Remember me functionality is a mechanism that lets users log in automatically, even when they re-start their browser. In other words: after their session cookie is deleted by the browser (which is normally after closing the browser). This is implemented by setting up another cookie that will live in the browser’s database for a longer period (e.g. weeks). Spring out of the box offers two implementations of this feature. This tutorial presents two different approaches to cookie creation: hash-based token and persistent token. We will only look into the remember-me part of the Spring Security configuration, if you need more information look at basic setup.

Hash-based token

Implemented by, it creates a base64 encoded cookie that contains:

  • username – you will be logged in as this username, if cookie is confirmed to be authentic.
  • expiryTime – Spring will treat cookie as invalid after expiry time. The cookie is set to be valid for 2 weeks when created.
  • hash – md5 hash of 2 values above, user’s password, and a key.

Hash is used to confirm that cookie is valid – e.g. no-one has tried to tweak the cookie manually. A key is a very important variable here – we set it in Spring’s configuration and it should be a unique, secret for our application. As nobody knows what key we have picked, no one will be able to generate valid hash. The above also means that:

  • There is no extra information stored on the server side.
  • If cookie is intercepted by an attacker, it can be used to log in as valid user.
  • Username is exposed in cookie and can be read
  • Cookie becomes invalid when user changes password.

The configuration itself is trivial, simply add one line with <remember-me> tag to security.xml (again, refer to the previous post for basics):

<http auto-config="true" >
        <remember-me key="...verylonganduniquekey..." />
        <intercept-url pattern="/*" access="ROLE_USER" />

This automatically adds a new checkbox to the standard login form.

Once you login, notice additional cookie created: SPRING_SECURITY_REMEMBER_ME_COOKIE.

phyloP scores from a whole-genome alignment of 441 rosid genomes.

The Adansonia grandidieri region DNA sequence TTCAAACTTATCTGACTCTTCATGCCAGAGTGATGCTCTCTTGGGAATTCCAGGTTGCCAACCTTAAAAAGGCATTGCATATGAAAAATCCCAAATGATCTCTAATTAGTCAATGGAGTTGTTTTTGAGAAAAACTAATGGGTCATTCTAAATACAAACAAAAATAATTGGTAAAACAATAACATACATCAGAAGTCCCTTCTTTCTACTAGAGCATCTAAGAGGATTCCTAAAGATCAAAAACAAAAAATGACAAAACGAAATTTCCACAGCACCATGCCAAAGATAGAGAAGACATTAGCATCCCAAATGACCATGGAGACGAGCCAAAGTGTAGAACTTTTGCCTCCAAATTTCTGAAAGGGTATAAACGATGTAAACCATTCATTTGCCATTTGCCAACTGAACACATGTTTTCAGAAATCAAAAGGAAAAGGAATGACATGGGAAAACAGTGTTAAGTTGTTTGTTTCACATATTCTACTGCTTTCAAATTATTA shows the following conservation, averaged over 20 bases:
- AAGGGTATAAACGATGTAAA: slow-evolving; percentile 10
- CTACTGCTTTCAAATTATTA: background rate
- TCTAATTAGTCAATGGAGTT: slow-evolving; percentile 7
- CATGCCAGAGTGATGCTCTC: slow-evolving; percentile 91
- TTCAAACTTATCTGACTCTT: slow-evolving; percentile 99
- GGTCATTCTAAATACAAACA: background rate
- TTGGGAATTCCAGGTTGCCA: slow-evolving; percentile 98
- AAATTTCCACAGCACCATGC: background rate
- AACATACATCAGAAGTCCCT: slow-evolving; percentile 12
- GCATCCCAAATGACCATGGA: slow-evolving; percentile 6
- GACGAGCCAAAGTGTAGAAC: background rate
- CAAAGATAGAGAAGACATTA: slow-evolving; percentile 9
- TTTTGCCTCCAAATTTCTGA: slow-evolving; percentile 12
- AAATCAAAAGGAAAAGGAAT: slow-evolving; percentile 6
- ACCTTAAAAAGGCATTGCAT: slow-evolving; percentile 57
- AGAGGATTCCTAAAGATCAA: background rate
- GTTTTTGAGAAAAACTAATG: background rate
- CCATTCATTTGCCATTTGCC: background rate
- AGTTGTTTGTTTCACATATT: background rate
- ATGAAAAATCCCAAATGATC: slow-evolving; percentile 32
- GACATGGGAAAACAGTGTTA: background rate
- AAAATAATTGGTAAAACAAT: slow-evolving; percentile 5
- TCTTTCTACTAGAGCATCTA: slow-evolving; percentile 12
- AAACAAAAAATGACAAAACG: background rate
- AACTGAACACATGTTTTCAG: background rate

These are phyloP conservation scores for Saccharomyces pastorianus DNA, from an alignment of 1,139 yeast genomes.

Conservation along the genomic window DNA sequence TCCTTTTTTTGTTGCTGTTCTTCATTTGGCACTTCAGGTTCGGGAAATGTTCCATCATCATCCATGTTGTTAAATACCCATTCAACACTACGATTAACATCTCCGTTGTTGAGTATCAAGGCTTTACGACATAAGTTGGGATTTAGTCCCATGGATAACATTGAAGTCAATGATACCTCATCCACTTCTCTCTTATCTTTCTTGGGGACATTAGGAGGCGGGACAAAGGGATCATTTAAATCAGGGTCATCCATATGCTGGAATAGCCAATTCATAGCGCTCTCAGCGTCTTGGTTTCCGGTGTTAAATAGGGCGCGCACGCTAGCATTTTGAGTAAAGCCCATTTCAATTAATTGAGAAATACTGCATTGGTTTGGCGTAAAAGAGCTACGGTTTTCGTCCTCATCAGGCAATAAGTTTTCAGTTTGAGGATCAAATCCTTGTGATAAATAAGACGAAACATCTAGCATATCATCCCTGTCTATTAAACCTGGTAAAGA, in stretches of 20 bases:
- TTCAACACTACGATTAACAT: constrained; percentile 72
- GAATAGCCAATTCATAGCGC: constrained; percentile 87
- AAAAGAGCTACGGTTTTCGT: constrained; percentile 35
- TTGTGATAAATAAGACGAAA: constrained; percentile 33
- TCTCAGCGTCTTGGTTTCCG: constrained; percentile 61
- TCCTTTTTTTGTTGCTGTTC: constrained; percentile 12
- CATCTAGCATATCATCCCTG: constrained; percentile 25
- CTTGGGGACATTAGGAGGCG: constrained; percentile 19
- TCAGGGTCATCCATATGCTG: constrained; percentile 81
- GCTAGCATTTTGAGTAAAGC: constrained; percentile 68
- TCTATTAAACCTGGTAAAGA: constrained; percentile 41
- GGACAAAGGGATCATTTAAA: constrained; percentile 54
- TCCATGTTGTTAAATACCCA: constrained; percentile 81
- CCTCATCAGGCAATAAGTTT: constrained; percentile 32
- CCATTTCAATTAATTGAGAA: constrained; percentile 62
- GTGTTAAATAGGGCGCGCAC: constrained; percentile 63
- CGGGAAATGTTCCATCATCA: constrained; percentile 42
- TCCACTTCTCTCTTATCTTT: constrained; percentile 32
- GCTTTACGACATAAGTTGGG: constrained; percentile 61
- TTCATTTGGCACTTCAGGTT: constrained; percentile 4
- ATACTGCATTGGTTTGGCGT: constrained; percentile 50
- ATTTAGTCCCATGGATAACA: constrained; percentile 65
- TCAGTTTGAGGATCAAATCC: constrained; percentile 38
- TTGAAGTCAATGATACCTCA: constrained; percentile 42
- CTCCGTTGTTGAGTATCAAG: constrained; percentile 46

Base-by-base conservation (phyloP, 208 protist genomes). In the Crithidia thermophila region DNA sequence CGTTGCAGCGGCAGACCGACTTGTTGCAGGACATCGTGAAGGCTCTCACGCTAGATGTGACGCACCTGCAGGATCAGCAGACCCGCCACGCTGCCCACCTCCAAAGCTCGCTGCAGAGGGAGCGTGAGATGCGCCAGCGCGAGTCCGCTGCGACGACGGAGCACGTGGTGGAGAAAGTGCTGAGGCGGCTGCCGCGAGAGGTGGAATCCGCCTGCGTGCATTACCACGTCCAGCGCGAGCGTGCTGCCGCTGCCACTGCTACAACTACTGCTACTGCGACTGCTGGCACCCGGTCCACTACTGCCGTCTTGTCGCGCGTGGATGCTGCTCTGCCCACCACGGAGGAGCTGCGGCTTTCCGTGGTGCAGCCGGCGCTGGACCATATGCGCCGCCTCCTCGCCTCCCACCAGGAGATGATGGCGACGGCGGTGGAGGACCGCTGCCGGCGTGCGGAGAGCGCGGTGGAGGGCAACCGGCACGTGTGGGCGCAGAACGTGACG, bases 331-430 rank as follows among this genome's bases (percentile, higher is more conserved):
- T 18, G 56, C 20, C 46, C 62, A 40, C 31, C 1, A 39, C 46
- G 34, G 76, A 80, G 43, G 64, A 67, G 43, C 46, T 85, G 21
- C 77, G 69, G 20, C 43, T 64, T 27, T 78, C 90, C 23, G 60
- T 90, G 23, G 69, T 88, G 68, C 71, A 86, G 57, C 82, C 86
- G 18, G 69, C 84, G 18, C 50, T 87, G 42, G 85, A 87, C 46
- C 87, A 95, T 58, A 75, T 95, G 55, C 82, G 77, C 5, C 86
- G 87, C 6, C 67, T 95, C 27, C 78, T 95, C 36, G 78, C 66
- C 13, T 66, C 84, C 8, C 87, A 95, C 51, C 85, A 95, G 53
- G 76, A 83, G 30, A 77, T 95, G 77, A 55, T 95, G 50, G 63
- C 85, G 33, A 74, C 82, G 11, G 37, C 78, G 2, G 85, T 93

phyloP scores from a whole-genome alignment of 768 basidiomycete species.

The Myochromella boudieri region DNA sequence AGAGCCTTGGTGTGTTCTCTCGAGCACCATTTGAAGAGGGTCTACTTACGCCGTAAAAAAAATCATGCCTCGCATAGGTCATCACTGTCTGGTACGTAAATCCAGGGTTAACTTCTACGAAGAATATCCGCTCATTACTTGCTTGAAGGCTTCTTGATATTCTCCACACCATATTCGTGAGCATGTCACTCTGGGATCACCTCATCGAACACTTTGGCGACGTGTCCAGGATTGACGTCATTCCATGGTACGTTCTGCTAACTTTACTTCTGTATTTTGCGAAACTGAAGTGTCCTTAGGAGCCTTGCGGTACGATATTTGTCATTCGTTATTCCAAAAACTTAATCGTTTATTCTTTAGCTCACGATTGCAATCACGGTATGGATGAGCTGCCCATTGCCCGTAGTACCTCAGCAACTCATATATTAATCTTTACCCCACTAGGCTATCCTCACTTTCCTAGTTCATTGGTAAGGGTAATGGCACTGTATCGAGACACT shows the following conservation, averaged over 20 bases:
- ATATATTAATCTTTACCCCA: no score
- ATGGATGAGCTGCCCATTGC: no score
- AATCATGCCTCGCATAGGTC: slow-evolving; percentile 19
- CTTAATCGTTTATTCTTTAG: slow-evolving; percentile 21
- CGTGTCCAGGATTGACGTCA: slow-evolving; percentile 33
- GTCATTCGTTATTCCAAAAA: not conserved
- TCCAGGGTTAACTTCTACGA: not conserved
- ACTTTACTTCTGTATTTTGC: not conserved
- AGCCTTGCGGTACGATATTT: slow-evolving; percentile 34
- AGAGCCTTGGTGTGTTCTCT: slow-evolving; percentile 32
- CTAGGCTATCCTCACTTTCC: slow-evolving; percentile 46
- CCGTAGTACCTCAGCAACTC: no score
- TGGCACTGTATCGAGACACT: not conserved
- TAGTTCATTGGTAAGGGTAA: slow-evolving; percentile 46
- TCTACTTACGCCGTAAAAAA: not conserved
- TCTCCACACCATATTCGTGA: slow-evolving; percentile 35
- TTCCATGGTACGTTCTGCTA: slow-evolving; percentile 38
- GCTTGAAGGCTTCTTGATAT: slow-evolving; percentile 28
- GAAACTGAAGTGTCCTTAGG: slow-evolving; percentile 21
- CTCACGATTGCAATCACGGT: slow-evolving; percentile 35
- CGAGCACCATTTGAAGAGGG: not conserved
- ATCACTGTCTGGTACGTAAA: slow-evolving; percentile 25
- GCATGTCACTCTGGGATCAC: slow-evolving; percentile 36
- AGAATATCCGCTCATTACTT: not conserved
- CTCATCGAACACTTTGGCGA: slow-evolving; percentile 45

To test functionality, delete JSESSIONID cookie and refresh. Normally that would effectively result in a logging out but with our “remember me” cookie, new JSESSIONID is created straight away.

Persistent token

A better solution to remember me cookie is to use totally random string that will be stored as a cookie and has no meaningful data in itself. The disadvantage is that it requires storing some information on the server side. When token is presented from user’s browser, it is matched against a record in table with all tokens. Our Spring configuration will change only a bit.

<http auto-config="true" >
        <remember-me data-source-ref="dataSource" />
        <intercept-url pattern="/*" access="ROLE_USER" />

We will also need a table “persistent_logins” to store tokens. For MySQL you can use following SQL.

CREATE TABLE IF NOT EXISTS `persistent_logins` (
  `username` VARCHAR(64) DEFAULT NULL,
  `series` VARCHAR(64) NOT NULL DEFAULT '',
  `last_used` datetime DEFAULT NULL,
  PRIMARY KEY (`series`)

As you can see there are actually two new pieces there: series and token. Both are random strings and both are passed back to user and stored in the cookie. The idea here is that token will be changed on every “remember me” login, so when a user comes with valid series but invalid token – the chances are that the cookie has been stolen and used for authentication! We could not prevent stealing the cookie but we can at least:

  • warn user
  • invalidate all tokens for current user

And this is exactly what Spring Security is doing.